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Salem First United Methodist Church


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Rural northeast Portland, Oregon
Ballot Measure 37 was a citizens' initiative passed in 2004, which requires that government compensate owners whose property value has been diminished by land-use regulations, or else waive the regulations. It followed Oregon Ballot Measure 7 passed in 2000 with similar provissions that had been struct down by the Oregon Supreme Court. Measure 37 represents a major change of course from Oregon's legacy of land use planning, and has generated a great deal of controversy. Passage led to many large land owners filing claims across the state that totaled in the millions of dollars each. The controversy surrounding these claims and the possibility of less controlled growth led lawmakers and other groups to propose changes to the law. Changes would exempt many larger developments from the provisions of Measure 37, while explicitly allowing some of the smaller claims, such as families building up to three houses on a single lot. These changes were turned into Measure 49. In a special election in November 2007, Measure 49 was passed by Oregon voters after one of the most expensive campaigns in the state's history.

State facts

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American beaver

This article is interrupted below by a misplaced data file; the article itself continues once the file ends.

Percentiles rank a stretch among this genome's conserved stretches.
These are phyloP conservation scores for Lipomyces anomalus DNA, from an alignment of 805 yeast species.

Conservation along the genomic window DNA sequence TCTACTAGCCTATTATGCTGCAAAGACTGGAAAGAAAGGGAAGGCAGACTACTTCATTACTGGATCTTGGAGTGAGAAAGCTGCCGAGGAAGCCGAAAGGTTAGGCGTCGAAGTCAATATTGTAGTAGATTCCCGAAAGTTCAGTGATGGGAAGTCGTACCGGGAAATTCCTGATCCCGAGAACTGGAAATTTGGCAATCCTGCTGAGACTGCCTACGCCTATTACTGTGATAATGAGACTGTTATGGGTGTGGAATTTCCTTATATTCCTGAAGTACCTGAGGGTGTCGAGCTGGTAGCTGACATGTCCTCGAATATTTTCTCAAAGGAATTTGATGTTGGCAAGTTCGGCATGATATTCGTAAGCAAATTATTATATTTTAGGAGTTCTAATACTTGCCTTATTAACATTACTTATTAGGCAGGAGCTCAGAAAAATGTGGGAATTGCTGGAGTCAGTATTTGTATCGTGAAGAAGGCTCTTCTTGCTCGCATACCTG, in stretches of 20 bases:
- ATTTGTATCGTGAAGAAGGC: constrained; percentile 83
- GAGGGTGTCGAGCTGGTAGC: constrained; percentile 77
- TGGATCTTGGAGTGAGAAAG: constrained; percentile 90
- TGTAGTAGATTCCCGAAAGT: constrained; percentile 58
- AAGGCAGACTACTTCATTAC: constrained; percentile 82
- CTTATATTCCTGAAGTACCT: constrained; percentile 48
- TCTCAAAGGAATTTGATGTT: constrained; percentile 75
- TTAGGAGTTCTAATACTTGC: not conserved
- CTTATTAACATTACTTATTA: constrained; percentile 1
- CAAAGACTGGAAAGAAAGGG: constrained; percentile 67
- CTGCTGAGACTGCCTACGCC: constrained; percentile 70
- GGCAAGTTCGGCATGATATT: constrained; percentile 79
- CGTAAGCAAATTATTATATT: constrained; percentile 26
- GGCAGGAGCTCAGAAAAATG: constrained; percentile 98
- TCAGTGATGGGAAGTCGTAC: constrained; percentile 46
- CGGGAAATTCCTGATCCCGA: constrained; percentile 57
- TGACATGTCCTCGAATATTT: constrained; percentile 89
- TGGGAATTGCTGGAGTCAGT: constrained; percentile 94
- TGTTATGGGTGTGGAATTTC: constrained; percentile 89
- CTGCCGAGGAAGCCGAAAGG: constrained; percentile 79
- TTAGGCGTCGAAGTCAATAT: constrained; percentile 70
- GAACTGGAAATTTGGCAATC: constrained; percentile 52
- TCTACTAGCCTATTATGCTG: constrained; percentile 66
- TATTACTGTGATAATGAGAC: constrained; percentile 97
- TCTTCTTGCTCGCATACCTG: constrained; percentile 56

Western meadowlark
Chinook salmon
Oregon grape
Oregon Swallowtail butterfly
Douglas fir



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Skyline of downtown Portland, Oregon
Credit: Eric Baetscher
The skyline of downtown Portland, Oregon. Taken from the east waterfront.

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La Fayette Grover
We are now entering upon an important period of our development as a State. Our infancy as a Territorial Government has passed into history. Our early struggle as a young State of the Union has already turned the point of successful trial,and we now stand in the threshold of coming strength and power. With a territory ranking among the largest of the sisterhood, with a soil equal to the best, and a climate of a salubrity and healthfulness enjoyed by none other,with resources for the employment of industry of great variety and extent, it would seem difficult to predict for Oregon anything short of a most successful career. In fact, with a creditable management of public affairs, nothing stands in the way of our prosperity.
La Fayette Grover, 1870, Inaugural Address

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Lighthouse of Cape Meares, Oregon


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Coordinates: 44°00′N 120°30′W / 44°N 120.5°W / 44; -120.5